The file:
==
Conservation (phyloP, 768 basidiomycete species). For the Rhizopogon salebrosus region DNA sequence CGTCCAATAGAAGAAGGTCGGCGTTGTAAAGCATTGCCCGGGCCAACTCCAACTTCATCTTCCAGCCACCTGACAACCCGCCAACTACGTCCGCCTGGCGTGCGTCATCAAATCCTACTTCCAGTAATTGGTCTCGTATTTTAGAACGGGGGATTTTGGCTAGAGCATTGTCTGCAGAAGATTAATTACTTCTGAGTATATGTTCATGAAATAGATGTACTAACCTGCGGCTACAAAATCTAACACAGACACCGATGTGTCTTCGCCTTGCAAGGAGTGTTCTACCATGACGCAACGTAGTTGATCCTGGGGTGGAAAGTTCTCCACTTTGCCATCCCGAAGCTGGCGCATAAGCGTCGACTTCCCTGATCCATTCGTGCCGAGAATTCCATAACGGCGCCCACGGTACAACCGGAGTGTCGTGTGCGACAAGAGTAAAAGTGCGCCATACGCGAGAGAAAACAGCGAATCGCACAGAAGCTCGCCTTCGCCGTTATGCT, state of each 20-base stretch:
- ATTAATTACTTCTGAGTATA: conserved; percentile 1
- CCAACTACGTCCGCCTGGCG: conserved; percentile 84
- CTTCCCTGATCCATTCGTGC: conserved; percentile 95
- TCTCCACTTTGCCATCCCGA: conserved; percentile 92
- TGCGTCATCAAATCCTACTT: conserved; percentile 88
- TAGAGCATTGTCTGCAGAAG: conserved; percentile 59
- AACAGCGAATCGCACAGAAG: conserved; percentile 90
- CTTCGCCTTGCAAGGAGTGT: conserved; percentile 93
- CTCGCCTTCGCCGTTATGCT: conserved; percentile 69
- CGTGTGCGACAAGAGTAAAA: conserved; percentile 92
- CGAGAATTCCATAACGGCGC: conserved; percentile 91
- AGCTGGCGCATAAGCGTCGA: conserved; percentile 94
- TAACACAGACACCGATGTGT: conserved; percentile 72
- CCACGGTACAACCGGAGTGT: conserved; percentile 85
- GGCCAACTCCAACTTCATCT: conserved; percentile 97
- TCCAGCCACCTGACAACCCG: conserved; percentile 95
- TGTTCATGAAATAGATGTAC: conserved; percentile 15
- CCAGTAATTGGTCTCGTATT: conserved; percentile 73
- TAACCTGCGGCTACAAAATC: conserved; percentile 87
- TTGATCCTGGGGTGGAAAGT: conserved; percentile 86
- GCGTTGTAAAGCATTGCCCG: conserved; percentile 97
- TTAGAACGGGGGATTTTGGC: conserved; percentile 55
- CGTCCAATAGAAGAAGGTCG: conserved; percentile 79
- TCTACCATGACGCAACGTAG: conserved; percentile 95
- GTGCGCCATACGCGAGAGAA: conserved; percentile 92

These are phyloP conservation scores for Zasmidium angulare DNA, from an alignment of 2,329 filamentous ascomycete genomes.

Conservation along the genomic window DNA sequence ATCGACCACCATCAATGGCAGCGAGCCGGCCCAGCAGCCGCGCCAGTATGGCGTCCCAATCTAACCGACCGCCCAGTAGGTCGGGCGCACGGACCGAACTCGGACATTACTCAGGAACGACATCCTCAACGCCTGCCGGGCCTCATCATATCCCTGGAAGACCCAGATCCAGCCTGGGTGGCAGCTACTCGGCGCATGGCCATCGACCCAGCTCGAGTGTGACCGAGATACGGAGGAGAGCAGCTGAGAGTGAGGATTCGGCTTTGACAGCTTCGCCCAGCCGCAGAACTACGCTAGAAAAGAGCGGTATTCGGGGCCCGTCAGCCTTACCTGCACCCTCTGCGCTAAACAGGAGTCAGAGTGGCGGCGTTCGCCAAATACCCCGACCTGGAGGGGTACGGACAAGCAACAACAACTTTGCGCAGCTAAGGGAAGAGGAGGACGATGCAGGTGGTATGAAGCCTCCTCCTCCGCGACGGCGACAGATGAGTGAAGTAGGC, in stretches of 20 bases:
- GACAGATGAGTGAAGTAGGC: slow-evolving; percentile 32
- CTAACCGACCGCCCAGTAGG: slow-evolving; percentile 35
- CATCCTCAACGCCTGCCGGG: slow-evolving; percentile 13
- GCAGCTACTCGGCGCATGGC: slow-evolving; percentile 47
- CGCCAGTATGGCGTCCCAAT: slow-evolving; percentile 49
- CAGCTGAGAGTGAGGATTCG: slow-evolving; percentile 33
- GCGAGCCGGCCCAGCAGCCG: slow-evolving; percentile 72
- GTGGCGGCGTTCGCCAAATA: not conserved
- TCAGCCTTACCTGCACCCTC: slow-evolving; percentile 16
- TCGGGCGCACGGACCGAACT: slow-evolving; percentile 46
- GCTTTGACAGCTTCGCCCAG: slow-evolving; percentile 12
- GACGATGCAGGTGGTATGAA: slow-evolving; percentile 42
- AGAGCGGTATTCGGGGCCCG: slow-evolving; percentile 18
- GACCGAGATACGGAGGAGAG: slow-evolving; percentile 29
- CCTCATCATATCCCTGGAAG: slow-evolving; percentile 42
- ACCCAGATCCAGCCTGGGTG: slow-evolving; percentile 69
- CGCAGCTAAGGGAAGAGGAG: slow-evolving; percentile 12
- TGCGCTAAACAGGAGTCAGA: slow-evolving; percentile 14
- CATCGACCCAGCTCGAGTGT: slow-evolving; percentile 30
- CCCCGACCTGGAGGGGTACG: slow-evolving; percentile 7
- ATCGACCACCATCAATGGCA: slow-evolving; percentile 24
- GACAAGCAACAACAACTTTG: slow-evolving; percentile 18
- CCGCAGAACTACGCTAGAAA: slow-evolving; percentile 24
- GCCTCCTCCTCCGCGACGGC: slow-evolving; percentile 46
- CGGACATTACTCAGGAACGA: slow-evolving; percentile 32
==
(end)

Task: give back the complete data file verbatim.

Conservation (phyloP, 768 basidiomycete species). For the Rhizopogon salebrosus region DNA sequence CGTCCAATAGAAGAAGGTCGGCGTTGTAAAGCATTGCCCGGGCCAACTCCAACTTCATCTTCCAGCCACCTGACAACCCGCCAACTACGTCCGCCTGGCGTGCGTCATCAAATCCTACTTCCAGTAATTGGTCTCGTATTTTAGAACGGGGGATTTTGGCTAGAGCATTGTCTGCAGAAGATTAATTACTTCTGAGTATATGTTCATGAAATAGATGTACTAACCTGCGGCTACAAAATCTAACACAGACACCGATGTGTCTTCGCCTTGCAAGGAGTGTTCTACCATGACGCAACGTAGTTGATCCTGGGGTGGAAAGTTCTCCACTTTGCCATCCCGAAGCTGGCGCATAAGCGTCGACTTCCCTGATCCATTCGTGCCGAGAATTCCATAACGGCGCCCACGGTACAACCGGAGTGTCGTGTGCGACAAGAGTAAAAGTGCGCCATACGCGAGAGAAAACAGCGAATCGCACAGAAGCTCGCCTTCGCCGTTATGCT, state of each 20-base stretch:
- ATTAATTACTTCTGAGTATA: conserved; percentile 1
- CCAACTACGTCCGCCTGGCG: conserved; percentile 84
- CTTCCCTGATCCATTCGTGC: conserved; percentile 95
- TCTCCACTTTGCCATCCCGA: conserved; percentile 92
- TGCGTCATCAAATCCTACTT: conserved; percentile 88
- TAGAGCATTGTCTGCAGAAG: conserved; percentile 59
- AACAGCGAATCGCACAGAAG: conserved; percentile 90
- CTTCGCCTTGCAAGGAGTGT: conserved; percentile 93
- CTCGCCTTCGCCGTTATGCT: conserved; percentile 69
- CGTGTGCGACAAGAGTAAAA: conserved; percentile 92
- CGAGAATTCCATAACGGCGC: conserved; percentile 91
- AGCTGGCGCATAAGCGTCGA: conserved; percentile 94
- TAACACAGACACCGATGTGT: conserved; percentile 72
- CCACGGTACAACCGGAGTGT: conserved; percentile 85
- GGCCAACTCCAACTTCATCT: conserved; percentile 97
- TCCAGCCACCTGACAACCCG: conserved; percentile 95
- TGTTCATGAAATAGATGTAC: conserved; percentile 15
- CCAGTAATTGGTCTCGTATT: conserved; percentile 73
- TAACCTGCGGCTACAAAATC: conserved; percentile 87
- TTGATCCTGGGGTGGAAAGT: conserved; percentile 86
- GCGTTGTAAAGCATTGCCCG: conserved; percentile 97
- TTAGAACGGGGGATTTTGGC: conserved; percentile 55
- CGTCCAATAGAAGAAGGTCG: conserved; percentile 79
- TCTACCATGACGCAACGTAG: conserved; percentile 95
- GTGCGCCATACGCGAGAGAA: conserved; percentile 92

These are phyloP conservation scores for Zasmidium angulare DNA, from an alignment of 2,329 filamentous ascomycete genomes.

Conservation along the genomic window DNA sequence ATCGACCACCATCAATGGCAGCGAGCCGGCCCAGCAGCCGCGCCAGTATGGCGTCCCAATCTAACCGACCGCCCAGTAGGTCGGGCGCACGGACCGAACTCGGACATTACTCAGGAACGACATCCTCAACGCCTGCCGGGCCTCATCATATCCCTGGAAGACCCAGATCCAGCCTGGGTGGCAGCTACTCGGCGCATGGCCATCGACCCAGCTCGAGTGTGACCGAGATACGGAGGAGAGCAGCTGAGAGTGAGGATTCGGCTTTGACAGCTTCGCCCAGCCGCAGAACTACGCTAGAAAAGAGCGGTATTCGGGGCCCGTCAGCCTTACCTGCACCCTCTGCGCTAAACAGGAGTCAGAGTGGCGGCGTTCGCCAAATACCCCGACCTGGAGGGGTACGGACAAGCAACAACAACTTTGCGCAGCTAAGGGAAGAGGAGGACGATGCAGGTGGTATGAAGCCTCCTCCTCCGCGACGGCGACAGATGAGTGAAGTAGGC, in stretches of 20 bases:
- GACAGATGAGTGAAGTAGGC: slow-evolving; percentile 32
- CTAACCGACCGCCCAGTAGG: slow-evolving; percentile 35
- CATCCTCAACGCCTGCCGGG: slow-evolving; percentile 13
- GCAGCTACTCGGCGCATGGC: slow-evolving; percentile 47
- CGCCAGTATGGCGTCCCAAT: slow-evolving; percentile 49
- CAGCTGAGAGTGAGGATTCG: slow-evolving; percentile 33
- GCGAGCCGGCCCAGCAGCCG: slow-evolving; percentile 72
- GTGGCGGCGTTCGCCAAATA: not conserved
- TCAGCCTTACCTGCACCCTC: slow-evolving; percentile 16
- TCGGGCGCACGGACCGAACT: slow-evolving; percentile 46
- GCTTTGACAGCTTCGCCCAG: slow-evolving; percentile 12
- GACGATGCAGGTGGTATGAA: slow-evolving; percentile 42
- AGAGCGGTATTCGGGGCCCG: slow-evolving; percentile 18
- GACCGAGATACGGAGGAGAG: slow-evolving; percentile 29
- CCTCATCATATCCCTGGAAG: slow-evolving; percentile 42
- ACCCAGATCCAGCCTGGGTG: slow-evolving; percentile 69
- CGCAGCTAAGGGAAGAGGAG: slow-evolving; percentile 12
- TGCGCTAAACAGGAGTCAGA: slow-evolving; percentile 14
- CATCGACCCAGCTCGAGTGT: slow-evolving; percentile 30
- CCCCGACCTGGAGGGGTACG: slow-evolving; percentile 7
- ATCGACCACCATCAATGGCA: slow-evolving; percentile 24
- GACAAGCAACAACAACTTTG: slow-evolving; percentile 18
- CCGCAGAACTACGCTAGAAA: slow-evolving; percentile 24
- GCCTCCTCCTCCGCGACGGC: slow-evolving; percentile 46
- CGGACATTACTCAGGAACGA: slow-evolving; percentile 32